by Professor Vanessa Toulmin
This lavish new history of the famous UK park is published in large paperback format, totalling 144 pages.
A foreword by Pleasure Beach director and former IAAPA chairman John Collins notes that the venue founded in 1896 by William Bean has always enjoyed an American influence, and even attracted the attention of Walt Disney during his fact-finding trips to Europe in the 1950s.
The Pleasure Beach is, “One of the great success stories of British entertainment history,” notes Professor Toulmin, the book’s author and founder of the National Fairground Archive. Originally based on the sands, the park was buoyed, like its US cousins, by the arrival of new transport terminals. Earlier travelling rides were eventually replaced by permanent constructions such as Sir Hiram Maxim’s Flying Machine, now the oldest continuous working amusement park ride in Europe. It and other attractions like the River Caves and Water Chute were sourced from the Earls Court Exhibition in London, while the park’s first rollercoaster arrived in 1907 in the shape of the Scenic Railway, followed in 1909 by the Velvet Coaster.
Income was consistent as families chose to holiday at home in the post and inter-war years. Then followed the addition of legendary attractions such as William Homer Strickler’s Big Dipper and Noah’s Ark, alas no longer in service. The Big Dipper, however, is still going strong, as are most of the wooden coasters added in subsequent years including the 1933 Zipper Dipper, 1934 Roller Coaster and 1935 Grand National.
Leonard Thompson, William Bean’s son-in-law who took over the park in 1929, added not just rides but also impressive structures such as the art deco Grand National station, Fun House and a new Casino building. As Toulmin notes, “the link between design and architectural landscaping has always been a feature of the Pleasure Beach” – something which has been given renewed attention in recent years by Amanda Thompson.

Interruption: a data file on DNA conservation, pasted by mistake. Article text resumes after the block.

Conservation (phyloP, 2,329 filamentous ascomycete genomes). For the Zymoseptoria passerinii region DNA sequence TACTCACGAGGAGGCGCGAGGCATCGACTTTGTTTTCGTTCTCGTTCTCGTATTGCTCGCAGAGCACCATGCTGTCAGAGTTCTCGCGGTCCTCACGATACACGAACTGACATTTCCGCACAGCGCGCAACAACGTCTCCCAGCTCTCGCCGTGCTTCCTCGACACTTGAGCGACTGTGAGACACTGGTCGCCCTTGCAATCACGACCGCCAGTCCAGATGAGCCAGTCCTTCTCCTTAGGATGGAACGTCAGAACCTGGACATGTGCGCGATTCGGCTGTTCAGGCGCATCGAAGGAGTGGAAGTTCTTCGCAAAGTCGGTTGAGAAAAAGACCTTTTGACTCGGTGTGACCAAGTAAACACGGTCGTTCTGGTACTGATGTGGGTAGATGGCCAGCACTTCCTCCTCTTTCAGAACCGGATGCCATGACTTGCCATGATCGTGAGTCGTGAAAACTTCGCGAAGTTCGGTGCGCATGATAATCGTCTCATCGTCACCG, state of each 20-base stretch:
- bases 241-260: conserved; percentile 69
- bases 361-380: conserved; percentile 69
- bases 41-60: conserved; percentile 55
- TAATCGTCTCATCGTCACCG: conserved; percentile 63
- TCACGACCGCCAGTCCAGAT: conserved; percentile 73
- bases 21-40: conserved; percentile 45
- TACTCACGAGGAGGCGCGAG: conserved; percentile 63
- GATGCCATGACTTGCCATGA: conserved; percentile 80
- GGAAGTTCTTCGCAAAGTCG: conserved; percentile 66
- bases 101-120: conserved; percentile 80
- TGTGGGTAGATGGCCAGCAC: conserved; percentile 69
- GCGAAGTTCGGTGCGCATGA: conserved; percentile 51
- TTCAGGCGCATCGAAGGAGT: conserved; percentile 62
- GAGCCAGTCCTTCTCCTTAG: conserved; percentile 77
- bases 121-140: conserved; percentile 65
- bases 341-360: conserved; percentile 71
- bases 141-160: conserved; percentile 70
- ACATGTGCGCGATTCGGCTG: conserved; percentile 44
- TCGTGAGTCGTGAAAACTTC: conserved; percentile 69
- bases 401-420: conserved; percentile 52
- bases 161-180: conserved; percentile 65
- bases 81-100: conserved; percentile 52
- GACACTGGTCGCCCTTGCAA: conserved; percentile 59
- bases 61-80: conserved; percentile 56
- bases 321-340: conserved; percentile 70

While the 1950s were a struggle – 1957 is cited as the worst season since 1930 – the arrival of the Log Flume in 1967 represented a major investment and the start of a long relationship with Arrow Dynamics. Yet Blackpool was facing another decline by the time Geoffrey Thompson took to the helm in 1977, and soon there would be fresh competition from new “theme” parks such as Alton Towers.
The smiling face of “Mr Funshine”, a character adapted from an old ice show poster, would come to symbolise the coaster-fuelled heydays of the ‘80s and early ‘90s as Geoffrey introduced a raft of new white-knuckle rides. Starting with the Steeplechase in 1977, further steel constructions followed including the Revolution (1979), Avalanche (1988) and Geoffrey’s crowning glory, the Big One in 1994. The addition of Valhalla in 2000 continued the park’s dark ride tradition, in larger and more modern fashion.
The Big Blue Hotel, opened in 2033, ushered in a new era of hospitality and style. Yet only a year later Geoffrey and his mother Doris, aged 101, died within days of one an other. Amid these sad and abrupt circumstances, Amanda Thompson took over as managing director, building on her expertise with the park’s in-house live entertainment arm Stageworks Worldwide Productions. A section of the book dedicated to these spectacular performances, including Hot Ice, Mystique and Eclipse, celebrates their fabulous costumes and choreography.
In an era when several large parks across Europe have fallen into corporate hands, Blackpool Pleasure Beach (or Pleasure Beach Blackpool as we must now call it), remains a proudly independent family business. Amanda’s brother Nick Thompson now serves as deputy managing director, while their sister Fiona and mother Barbara still take an active interest in the park. The opening of Nickelodeon Land this spring signals a fresh wave of investment, just as several other developments are happening across Blackpool.
For those wanting to discover why the Pleasure Beach is more than just an amusement park, or simply relive some old memories, this carefully prepared publication comes recommended. The relatively concise but informative text is broken up by short histories of individual attractions and park collaborators, plus many nicely presented pictures from the Thompson family archives. Limited to just 1,000 copies, it is available from the Pleasure Beach online shop.